Teaching-Learning

Using Literature in CLT Classroom

Using literature has come back to the process of teaching language. Image source: TEFL training college
Using literature has come back to the process of teaching language. Image source: TEFL training college
Masum Billah
Written by Masum Billah

Using literature has come back to the process of teaching language for the last several years in some parts of the world. Many teachers think that the emergence of the Communicative Approach has narrowed the scope to use literature in the language class. Actually, the thing is not that, rather literature can be used as a stimulus for discussion and genuine communication in language class. Still, many language teachers may show reluctance to use literature because of certain cultural implications.

“In fact, one of the advantages of using literature is that it can serve as a medium to transmit the culture of the people who speak the language in which it is written,” said Valdes, a researcher of bilingualism. Valdes also warns us, however, not to use literature only as a means of imparting cultural information. In another language, it means that we can use it in the language classroom to make it really interesting. All languages and cultures have some form of literature. Christopher Brumfit, the author of Communicative methodology in language teaching, states that any work of literature is a language act that exploits the resources of the time and place in which it is written. A literary work can transcend both time and culture to speak directly to a reader in another country or a different period of history.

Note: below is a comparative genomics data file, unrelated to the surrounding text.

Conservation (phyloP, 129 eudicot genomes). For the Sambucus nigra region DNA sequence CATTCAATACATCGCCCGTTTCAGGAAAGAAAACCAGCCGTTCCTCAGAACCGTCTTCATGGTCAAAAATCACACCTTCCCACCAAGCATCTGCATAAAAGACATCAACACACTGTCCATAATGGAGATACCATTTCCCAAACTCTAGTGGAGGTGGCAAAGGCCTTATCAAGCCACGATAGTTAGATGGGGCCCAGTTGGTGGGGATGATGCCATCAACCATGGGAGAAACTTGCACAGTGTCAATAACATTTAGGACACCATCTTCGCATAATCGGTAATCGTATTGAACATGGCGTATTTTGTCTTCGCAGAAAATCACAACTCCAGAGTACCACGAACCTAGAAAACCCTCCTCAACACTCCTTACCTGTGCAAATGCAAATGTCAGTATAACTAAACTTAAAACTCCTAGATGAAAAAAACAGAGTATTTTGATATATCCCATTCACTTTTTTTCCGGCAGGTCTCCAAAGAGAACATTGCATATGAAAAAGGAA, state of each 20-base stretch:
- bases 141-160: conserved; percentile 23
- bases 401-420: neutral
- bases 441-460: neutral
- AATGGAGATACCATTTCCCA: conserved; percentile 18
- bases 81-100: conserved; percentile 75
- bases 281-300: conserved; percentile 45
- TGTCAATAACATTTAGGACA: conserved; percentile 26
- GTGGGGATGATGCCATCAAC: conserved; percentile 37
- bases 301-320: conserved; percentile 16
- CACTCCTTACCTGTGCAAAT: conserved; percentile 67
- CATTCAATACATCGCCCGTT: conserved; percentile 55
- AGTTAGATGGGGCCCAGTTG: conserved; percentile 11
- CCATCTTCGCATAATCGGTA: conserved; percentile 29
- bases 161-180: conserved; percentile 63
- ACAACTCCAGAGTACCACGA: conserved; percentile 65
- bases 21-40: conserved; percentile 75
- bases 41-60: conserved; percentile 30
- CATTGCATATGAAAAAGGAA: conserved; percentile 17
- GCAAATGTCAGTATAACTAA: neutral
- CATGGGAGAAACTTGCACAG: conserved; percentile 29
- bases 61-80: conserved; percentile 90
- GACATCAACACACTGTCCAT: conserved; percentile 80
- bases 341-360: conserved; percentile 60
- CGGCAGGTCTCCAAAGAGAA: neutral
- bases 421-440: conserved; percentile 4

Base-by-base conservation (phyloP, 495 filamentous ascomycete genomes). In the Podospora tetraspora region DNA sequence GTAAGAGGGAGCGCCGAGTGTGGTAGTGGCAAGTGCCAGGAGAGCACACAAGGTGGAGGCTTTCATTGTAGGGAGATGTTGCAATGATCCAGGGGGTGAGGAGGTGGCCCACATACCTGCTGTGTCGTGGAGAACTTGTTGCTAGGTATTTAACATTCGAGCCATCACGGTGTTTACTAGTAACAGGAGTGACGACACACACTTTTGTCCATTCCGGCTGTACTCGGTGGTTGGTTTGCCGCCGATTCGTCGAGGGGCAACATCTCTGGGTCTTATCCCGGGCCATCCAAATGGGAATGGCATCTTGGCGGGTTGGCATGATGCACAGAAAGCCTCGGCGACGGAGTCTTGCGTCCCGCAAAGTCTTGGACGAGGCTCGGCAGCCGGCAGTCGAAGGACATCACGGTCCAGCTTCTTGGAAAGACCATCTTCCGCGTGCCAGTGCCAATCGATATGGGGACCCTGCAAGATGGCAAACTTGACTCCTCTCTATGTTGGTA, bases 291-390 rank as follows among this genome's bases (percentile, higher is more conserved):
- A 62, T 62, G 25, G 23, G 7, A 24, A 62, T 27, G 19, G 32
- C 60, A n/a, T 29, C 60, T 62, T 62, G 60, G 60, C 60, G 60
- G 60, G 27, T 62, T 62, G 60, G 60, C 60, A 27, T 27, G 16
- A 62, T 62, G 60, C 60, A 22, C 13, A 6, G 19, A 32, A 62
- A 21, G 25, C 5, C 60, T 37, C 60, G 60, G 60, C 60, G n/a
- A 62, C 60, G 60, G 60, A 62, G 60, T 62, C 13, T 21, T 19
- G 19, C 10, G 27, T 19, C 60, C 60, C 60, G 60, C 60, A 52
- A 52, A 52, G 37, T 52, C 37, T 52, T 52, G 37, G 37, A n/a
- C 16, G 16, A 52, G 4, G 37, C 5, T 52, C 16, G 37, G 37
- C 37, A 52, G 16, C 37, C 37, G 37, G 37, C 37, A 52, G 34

Now let us see the benefits we can derive through using literature in a language class. Using literature enhances the learning situation and forms an integral part of the learning process as a whole. Literary texts provide opportunities for multi-sensorial classroom experiences and can appeal to learners with different learning styles. Literary texts can be supplemented by audio texts; music CDs. Literary texts offer a rich source of linguistic input and can help learners to practice the basic skills of language such as listening, speaking, reading and writing in addition to amplifying grammatical structures and presenting new vocabulary.

Literature can help learners to develop their understanding of other cultures, awareness of difference and develop tolerance and understanding. At the same time, literature texts can deal with universal themes such as love, war and loss that are not always covered in the sanitized world of course books. Reading Shakespeare, Wordsworth, Byron, Somerset Maugham does not necessarily mean reading only for the purpose of acquiring scholarly literary view. They can be used to teach language. When it is done, it undeniably adds taste and interest to the learners. They remain curious to learn what is going to happen next and thus opportunity is widened to practice language.

Reading ‘The Luncheon’ or ‘A Mother in Manville’ makes us acquainted with an original conversational situation which we cannot deny to use in our everyday life. How Jerry tells a series of lies to arouse motherly feeling in the authoress keeps the readers busy to make the quotations of him/her. When Jerry says, “My mother lives in Manville. She comes up here whenever she can. She doesn’t have a job now” The authoress says ‘When you came here, you were only four. Have you remembered how she looked all these years?” These are the language that we use in our conversation. What’s the harm when a reader makes this language for himself/herself for their own use? The purpose of language is communication and the means of communication can be derived from literature. When the lady guest in the Luncheon says, “I see you are in the habit of eating a heavy luncheon. “Why don’t you follow my example? “I never eat more than one thing for luncheon.” These ironic situations give amusement to the learners and they learn language through the amusement.

Literary texts are representational rather than referential. Referential language communicates at only one level and tends to be informational. The representational language of literary texts involves learners and engages their emotions, as well as their cognitive faculties. Literary works help learners to use their imagination, enhance their empathy for others and lead them to develop their own creativity.